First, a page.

The aim of this systematic review was to examine the effects of physical exercise training on cerebral blood flow (CBF), which is a physiological marker of cerebrovascular function. Relationships between training-induced effects on CBF with changes in cognitive performance were also discussed. A systematic search was performed up to July 2022. Forty-five intervention studies with experimental, quasi-experimental, or pre–post designs were included. Sixteen studies (median duration: 14 weeks) investigated effects of physical exercise training on CBF markers using magnetic resonance imaging, 20 studies (median duration: 14 weeks) used transcranial Doppler ultrasound, and eight studies (median duration: 8 weeks) used near-infrared spectroscopy. Studies using magnetic resonance imaging observed consistent increases in CBF in the anterior cingulate cortex and hippocampus, but not in whole-brain CBF. Effects on resting CBF—measured with transcranial Doppler ultrasound and near-infrared spectroscopy—were variable, while middle cerebral artery blood flow velocity increased in some studies following exercise or hypercapnic stimuli. Interestingly, concomitant changes in physical fitness and regional CBF were observed, while a relation between training-induced effects on CBF and cognitive performance was evident. In conclusion, exercise training improved cerebrovascular function because regional CBF was changed. Studies are however still needed to establish whether exercise-induced improvements in CBF are sustained over longer periods of time and underlie the observed beneficial effects on cognitive performance.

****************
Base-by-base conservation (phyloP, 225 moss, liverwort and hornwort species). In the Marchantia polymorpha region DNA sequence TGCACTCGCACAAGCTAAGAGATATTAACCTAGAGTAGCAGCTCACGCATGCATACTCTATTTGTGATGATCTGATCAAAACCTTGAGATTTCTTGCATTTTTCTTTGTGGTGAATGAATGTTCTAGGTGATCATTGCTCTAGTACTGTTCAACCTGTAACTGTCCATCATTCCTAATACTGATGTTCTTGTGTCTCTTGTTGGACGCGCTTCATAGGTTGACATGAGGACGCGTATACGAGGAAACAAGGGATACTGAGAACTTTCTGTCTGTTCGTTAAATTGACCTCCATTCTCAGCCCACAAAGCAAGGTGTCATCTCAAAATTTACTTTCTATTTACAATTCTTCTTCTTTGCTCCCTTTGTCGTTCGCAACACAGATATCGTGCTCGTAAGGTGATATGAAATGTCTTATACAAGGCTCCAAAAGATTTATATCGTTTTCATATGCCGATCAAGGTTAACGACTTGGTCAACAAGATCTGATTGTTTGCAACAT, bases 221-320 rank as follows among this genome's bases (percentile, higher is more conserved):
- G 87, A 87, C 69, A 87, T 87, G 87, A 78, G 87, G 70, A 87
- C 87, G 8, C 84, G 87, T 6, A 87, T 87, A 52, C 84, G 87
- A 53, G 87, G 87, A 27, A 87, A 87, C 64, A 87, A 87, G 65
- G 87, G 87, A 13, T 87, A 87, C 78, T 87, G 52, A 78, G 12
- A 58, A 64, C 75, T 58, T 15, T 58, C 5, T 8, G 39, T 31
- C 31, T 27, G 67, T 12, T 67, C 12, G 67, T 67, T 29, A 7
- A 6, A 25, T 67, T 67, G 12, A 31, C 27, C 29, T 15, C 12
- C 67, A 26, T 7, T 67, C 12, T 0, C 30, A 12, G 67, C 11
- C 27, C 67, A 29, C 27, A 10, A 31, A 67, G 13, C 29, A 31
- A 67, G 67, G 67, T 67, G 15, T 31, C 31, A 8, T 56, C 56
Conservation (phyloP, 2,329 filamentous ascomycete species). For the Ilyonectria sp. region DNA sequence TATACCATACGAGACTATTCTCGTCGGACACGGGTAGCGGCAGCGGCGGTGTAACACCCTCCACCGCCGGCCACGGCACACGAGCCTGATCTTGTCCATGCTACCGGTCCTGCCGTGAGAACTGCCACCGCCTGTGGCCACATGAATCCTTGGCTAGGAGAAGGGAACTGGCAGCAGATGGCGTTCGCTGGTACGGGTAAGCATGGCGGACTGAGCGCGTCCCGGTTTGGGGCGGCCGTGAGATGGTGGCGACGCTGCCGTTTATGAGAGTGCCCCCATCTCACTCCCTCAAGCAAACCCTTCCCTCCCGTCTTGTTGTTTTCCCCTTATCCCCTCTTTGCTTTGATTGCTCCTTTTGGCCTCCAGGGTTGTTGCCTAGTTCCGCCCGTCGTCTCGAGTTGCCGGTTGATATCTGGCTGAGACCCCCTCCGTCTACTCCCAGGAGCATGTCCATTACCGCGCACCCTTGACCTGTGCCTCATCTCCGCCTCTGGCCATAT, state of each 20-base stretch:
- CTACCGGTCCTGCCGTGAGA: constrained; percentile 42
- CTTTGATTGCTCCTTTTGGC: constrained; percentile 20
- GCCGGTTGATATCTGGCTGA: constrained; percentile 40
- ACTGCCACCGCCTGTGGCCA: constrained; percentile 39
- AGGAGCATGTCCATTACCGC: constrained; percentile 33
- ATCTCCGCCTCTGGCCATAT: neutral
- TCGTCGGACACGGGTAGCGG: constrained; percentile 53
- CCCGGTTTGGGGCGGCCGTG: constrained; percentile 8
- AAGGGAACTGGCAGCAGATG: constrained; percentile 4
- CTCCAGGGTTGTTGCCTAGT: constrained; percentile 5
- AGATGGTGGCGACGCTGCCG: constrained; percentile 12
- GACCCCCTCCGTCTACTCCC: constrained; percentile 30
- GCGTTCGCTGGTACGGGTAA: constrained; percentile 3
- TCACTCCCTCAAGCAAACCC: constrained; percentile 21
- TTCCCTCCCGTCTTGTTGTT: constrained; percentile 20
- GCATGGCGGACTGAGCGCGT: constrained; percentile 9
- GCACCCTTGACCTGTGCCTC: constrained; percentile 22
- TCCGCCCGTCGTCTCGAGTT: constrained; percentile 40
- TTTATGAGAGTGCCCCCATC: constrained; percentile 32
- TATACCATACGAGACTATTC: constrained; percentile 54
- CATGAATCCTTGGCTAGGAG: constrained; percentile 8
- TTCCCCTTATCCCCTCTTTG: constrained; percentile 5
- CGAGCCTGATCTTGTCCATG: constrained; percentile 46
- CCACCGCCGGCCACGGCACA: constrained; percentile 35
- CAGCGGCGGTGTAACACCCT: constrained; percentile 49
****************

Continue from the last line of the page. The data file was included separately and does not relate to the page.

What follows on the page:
Mitchell J. Finlay, Craig A. Bridge, Matt Greig, and Richard M. Page
Purpose: The purpose of this study was to assess the efficacy of upper-body punch-specific isometric (ISO) and elastic resistance (ER) conditioning activities (CAs) on the punch force and neuromuscular performance of amateur boxers. Methods: Ten male senior elite amateur boxers (19.7 [1.2]| y; height 180.9 [7.0] cm; mass 78.7 [9.6] kg) visited the laboratory on 4 separate occasions. Initially, the participants performed baseline physical tests comprising bench-press 1-repetition maximum and countermovement jumps. On the other 3 occasions, the boxers performed maximal punches against a vertically mounted force plate and maximal countermovement jumps prior to and following an ISO or ER CA, as well as a control trial. Results: No interactions between CA × time were found in all performance variables. As observed by mean changes, effect sizes, and signal:noise ratio, both the ISO and ER, but not the control trial, consistently produced small to moderate, worthwhile increases in punch force and rate of force development, with the greatest increases in performance typically observed in the ISO trial. No meaningful improvements were observed in countermovement jump performance in all trials, indicative of a localized postactivation performance enhancement effect. Conclusion: In conclusion, the ISO and ER CAs may be implemented in an amateur boxers’ warm-up to acutely enhance punch-force variables, although the ISO punch appears to be the superior CA to improve punch-specific performance. The CAs used in the present study may also be relevant to other combat sports inclusive of a striking element.
Emma Streatch, Natasha Bruno, and Amy E. Latimer-Cheung